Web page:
Dane County and the Dane County Regional Airport (DCRA) are collaborating with the State of Wisconsin Department of Natural Resources (DNR) on PFAS.
The partnership expands an ongoing investigation of the sources and impacts of PFAS and to implement mitigation and remediation efforts to address PFAS contamination in soils, the DCRA storm water system, groundwater, and associated waterways in areas near DCRA.
“We are committed to working with local, regional, and national partners to address this issue. Our most important resource is the health and safety of our residents and it is essential that all agencies work together to create the best solution for Dane County residents as we once again lead the nation and develop a case study for airport PFAS mitigation nationwide,” Airport Director Kim Jones said.
PFAS are found in everyday items such as nonstick cookware, microwave popcorn bags, fast-food wrappers, water-resistant clothing, shampoo, dental floss, nail polish and eye makeup, as well as firefighting foam known as aqueous film-forming foam, or (AFFF).
The Federal Aviation Administration requires airport firefighting services to use AFFF in emergencies because of its superior ability to extinguish fires started by jet fuel, gasoline, and other petroleum based chemicals – to save lives.
Any releases of these chemicals by Aircraft Rescue and Fire Fighting (ARFF) operations at the airport would only occur during actual emergency situations and are immediately contained and mitigated, ensuring no further PFAS are released into the nearby environments.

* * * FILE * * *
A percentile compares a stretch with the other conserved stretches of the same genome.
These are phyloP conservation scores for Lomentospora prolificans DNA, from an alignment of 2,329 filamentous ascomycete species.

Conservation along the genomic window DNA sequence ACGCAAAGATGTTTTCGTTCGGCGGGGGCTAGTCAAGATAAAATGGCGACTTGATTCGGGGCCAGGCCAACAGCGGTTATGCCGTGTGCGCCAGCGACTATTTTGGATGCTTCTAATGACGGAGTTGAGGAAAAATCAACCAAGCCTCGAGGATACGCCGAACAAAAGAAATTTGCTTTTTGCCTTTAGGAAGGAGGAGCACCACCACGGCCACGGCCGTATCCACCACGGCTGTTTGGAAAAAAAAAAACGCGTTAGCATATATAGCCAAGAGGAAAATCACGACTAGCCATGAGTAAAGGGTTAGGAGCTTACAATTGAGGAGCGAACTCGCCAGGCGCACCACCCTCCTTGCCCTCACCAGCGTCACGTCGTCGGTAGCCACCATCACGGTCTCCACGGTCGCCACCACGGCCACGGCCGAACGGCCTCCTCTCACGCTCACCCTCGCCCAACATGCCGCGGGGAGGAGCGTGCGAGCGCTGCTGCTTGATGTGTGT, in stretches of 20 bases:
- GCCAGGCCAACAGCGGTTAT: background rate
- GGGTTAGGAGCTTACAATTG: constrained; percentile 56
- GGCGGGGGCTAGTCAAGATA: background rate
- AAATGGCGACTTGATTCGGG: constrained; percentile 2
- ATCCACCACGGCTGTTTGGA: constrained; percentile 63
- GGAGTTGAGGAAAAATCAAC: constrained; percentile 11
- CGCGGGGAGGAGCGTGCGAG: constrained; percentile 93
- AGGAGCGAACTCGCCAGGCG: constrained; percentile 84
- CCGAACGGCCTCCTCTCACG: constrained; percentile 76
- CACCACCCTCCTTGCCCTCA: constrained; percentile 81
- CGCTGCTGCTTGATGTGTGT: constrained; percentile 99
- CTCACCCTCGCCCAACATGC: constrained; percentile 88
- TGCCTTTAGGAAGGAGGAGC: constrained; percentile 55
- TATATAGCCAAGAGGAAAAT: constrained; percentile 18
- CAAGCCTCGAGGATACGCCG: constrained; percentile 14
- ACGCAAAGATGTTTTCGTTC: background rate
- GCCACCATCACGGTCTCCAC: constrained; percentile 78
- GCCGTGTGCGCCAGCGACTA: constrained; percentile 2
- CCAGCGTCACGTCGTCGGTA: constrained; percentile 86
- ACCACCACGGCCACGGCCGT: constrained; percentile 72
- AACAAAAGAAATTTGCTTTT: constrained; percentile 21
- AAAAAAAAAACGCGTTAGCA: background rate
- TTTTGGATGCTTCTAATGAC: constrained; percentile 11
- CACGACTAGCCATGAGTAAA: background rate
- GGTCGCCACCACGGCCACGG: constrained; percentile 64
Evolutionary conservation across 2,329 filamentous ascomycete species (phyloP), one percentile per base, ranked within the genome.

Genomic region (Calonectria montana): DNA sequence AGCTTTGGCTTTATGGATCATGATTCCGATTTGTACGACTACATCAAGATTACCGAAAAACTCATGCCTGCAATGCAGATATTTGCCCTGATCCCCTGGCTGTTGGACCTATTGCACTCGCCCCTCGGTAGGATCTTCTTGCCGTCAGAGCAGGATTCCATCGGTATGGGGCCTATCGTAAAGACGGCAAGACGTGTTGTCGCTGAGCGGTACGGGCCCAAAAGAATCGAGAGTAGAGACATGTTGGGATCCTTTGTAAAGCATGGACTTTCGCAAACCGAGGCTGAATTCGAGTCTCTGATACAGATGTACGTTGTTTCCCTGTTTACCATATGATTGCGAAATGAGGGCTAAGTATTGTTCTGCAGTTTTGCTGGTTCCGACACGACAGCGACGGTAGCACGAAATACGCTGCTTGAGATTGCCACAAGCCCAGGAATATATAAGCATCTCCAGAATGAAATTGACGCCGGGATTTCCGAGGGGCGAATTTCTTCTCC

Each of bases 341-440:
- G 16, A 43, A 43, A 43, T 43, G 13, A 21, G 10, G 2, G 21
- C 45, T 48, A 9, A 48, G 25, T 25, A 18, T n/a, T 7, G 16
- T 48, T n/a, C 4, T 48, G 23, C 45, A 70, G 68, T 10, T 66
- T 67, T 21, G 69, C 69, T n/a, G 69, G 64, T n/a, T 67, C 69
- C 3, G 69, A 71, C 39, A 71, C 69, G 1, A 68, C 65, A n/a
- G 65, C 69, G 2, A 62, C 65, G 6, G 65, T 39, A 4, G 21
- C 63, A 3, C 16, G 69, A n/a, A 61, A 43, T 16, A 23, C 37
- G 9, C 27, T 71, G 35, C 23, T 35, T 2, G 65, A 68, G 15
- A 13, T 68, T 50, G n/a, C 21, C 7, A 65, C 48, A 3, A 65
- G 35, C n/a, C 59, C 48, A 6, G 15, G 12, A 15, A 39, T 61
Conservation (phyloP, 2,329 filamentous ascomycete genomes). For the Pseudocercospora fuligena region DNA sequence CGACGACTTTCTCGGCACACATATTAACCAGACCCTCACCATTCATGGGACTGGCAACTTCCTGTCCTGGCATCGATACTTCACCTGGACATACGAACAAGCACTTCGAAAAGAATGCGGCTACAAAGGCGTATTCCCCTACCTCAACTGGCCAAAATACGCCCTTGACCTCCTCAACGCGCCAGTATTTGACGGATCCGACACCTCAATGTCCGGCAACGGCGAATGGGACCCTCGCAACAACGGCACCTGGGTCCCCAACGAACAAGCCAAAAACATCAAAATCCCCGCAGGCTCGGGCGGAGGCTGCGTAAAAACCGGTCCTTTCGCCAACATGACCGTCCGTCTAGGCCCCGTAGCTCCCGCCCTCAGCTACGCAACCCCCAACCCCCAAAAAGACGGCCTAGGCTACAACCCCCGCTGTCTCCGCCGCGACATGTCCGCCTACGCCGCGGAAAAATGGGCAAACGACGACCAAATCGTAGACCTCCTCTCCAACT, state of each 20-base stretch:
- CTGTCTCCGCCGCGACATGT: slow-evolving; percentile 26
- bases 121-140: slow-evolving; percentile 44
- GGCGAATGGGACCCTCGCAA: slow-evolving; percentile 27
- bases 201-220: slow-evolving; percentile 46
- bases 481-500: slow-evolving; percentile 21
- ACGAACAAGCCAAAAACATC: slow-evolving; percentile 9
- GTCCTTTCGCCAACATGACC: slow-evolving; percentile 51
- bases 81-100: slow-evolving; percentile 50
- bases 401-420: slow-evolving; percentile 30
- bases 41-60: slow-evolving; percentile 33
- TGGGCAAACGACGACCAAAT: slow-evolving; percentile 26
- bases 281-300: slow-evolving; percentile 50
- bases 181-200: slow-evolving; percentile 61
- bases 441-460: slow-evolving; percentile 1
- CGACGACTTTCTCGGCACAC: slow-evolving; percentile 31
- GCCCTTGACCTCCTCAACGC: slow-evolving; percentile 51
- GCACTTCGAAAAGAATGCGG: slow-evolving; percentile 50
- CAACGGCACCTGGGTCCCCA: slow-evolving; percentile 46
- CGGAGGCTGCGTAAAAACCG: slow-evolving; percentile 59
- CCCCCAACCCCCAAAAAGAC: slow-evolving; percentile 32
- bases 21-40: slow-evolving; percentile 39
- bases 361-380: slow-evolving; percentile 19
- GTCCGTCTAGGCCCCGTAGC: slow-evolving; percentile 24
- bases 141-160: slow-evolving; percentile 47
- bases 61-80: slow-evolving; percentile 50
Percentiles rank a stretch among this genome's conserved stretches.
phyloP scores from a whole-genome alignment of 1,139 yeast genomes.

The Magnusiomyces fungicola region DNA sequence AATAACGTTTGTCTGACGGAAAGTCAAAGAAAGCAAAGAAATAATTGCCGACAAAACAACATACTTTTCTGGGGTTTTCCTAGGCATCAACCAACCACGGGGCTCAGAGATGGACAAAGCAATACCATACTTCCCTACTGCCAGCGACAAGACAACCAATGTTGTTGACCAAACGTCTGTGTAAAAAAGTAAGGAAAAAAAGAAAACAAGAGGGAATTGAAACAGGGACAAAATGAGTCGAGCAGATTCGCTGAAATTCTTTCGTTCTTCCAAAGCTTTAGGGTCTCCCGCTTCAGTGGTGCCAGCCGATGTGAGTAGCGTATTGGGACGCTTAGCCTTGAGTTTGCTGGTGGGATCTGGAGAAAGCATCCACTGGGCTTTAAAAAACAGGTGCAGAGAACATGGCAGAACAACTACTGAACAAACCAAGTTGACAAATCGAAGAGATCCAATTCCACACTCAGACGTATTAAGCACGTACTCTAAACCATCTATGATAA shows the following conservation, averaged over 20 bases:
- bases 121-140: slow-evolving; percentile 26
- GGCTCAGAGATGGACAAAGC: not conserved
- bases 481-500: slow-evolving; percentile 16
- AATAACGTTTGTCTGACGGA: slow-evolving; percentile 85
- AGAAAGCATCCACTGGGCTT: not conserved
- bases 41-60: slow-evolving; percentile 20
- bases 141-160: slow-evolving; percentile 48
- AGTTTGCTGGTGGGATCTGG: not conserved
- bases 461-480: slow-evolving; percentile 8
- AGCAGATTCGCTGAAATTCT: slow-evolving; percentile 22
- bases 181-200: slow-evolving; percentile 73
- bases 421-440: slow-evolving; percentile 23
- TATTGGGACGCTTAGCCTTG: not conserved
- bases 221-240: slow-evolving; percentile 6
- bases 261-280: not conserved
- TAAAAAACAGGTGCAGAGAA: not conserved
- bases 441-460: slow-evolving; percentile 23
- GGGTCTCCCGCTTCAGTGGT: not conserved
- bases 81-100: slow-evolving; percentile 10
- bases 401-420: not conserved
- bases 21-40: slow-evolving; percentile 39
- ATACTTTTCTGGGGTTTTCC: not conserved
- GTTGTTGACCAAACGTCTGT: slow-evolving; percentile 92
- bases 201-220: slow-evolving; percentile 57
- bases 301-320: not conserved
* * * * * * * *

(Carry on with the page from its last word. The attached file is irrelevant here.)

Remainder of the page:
DCRA is one of the first airports in the nation to research and implement appropriate mitigation measures for PFAS and will continue working with the DNR, the Wisconsin Air National Guard, and other partners to develop a detailed action plan.
It will include rigorous testing, methodical and scientific research, as well as collaboration with local and national experts to ensure an appropriate and sustainable methodology.
The plan will need to be adaptable as ongoing research of PFAS continues worldwide.
“This is a national problem involving a wide array of industries and commercial applications, as well as many state and federal agencies,” Jones added.
“We are investigating appropriate cleanup actions based on risk as well as developing solutions that will be a benchmark for other airports,” Jones added.
Public information meetings will be scheduled in the near future to update Dane County residents on plans to address PFAS.
For questions about the health effects of PFAS, see the Public Health Madison Dane County website at https://www.publichealthmdc.com/environmental-health/environmental-hazards/per-and-polyfluoroalkyl-substances-pfas